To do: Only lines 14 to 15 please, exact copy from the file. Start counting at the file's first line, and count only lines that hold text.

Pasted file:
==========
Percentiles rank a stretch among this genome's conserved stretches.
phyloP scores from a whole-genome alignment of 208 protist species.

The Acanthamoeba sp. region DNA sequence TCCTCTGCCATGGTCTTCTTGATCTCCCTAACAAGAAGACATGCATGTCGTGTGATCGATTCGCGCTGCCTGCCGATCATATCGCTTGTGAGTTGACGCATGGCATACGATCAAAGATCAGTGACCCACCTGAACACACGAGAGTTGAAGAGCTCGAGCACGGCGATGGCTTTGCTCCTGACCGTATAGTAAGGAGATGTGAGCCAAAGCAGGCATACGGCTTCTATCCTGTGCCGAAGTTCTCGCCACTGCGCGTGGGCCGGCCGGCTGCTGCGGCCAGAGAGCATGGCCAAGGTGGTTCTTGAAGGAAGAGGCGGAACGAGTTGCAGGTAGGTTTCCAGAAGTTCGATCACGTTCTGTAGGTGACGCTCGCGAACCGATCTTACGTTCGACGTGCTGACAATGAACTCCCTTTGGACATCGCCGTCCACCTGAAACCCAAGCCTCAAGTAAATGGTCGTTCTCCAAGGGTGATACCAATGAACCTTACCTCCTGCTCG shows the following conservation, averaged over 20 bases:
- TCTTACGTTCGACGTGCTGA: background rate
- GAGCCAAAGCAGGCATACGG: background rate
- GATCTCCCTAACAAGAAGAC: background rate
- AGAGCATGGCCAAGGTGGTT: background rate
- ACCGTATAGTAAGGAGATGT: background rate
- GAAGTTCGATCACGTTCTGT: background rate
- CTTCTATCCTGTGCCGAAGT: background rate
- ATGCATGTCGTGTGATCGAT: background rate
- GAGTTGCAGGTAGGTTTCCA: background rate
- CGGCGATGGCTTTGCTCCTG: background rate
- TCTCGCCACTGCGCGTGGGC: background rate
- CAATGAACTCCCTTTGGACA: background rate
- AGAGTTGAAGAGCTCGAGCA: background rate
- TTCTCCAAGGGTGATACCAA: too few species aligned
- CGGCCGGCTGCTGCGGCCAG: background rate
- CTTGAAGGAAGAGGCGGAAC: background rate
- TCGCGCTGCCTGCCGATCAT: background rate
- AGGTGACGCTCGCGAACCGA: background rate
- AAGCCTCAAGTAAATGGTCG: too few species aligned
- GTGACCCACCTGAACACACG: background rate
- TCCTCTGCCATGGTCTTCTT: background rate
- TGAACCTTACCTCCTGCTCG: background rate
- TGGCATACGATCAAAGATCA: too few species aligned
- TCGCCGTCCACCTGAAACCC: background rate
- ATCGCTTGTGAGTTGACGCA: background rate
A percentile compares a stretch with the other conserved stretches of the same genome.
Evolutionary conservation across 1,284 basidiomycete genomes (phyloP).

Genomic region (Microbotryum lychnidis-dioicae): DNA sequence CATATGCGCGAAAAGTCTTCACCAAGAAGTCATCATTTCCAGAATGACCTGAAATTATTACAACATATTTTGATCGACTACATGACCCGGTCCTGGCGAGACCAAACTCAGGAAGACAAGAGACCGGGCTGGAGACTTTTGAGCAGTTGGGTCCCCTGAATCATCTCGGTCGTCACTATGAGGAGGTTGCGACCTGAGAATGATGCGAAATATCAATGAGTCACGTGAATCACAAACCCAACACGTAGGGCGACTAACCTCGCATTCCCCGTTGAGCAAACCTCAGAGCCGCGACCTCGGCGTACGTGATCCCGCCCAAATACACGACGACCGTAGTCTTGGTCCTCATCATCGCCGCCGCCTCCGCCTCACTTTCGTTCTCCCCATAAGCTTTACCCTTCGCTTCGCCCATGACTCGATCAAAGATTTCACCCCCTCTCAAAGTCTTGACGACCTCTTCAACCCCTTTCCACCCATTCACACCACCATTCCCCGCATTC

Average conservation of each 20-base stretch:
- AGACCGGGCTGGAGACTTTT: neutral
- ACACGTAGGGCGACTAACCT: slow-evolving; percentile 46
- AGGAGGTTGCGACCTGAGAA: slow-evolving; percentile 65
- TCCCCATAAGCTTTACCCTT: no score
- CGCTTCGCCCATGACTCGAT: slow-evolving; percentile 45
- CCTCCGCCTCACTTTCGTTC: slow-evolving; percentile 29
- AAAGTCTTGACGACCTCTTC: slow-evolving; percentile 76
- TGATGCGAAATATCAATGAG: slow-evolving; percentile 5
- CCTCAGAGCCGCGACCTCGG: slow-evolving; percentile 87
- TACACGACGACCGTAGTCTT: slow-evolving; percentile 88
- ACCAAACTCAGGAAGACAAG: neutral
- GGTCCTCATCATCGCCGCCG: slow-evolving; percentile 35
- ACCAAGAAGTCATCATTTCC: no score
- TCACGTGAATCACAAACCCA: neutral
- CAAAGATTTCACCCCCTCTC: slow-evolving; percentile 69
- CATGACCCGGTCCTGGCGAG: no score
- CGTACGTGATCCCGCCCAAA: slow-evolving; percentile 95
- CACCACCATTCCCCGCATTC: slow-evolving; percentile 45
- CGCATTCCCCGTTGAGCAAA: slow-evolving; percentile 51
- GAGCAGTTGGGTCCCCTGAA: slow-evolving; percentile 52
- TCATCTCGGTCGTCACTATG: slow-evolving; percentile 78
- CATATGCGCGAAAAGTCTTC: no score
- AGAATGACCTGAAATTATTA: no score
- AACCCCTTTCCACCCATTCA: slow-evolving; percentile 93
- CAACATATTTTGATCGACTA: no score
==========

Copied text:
- TCTCGCCACTGCGCGTGGGC: background rate
- CAATGAACTCCCTTTGGACA: background rate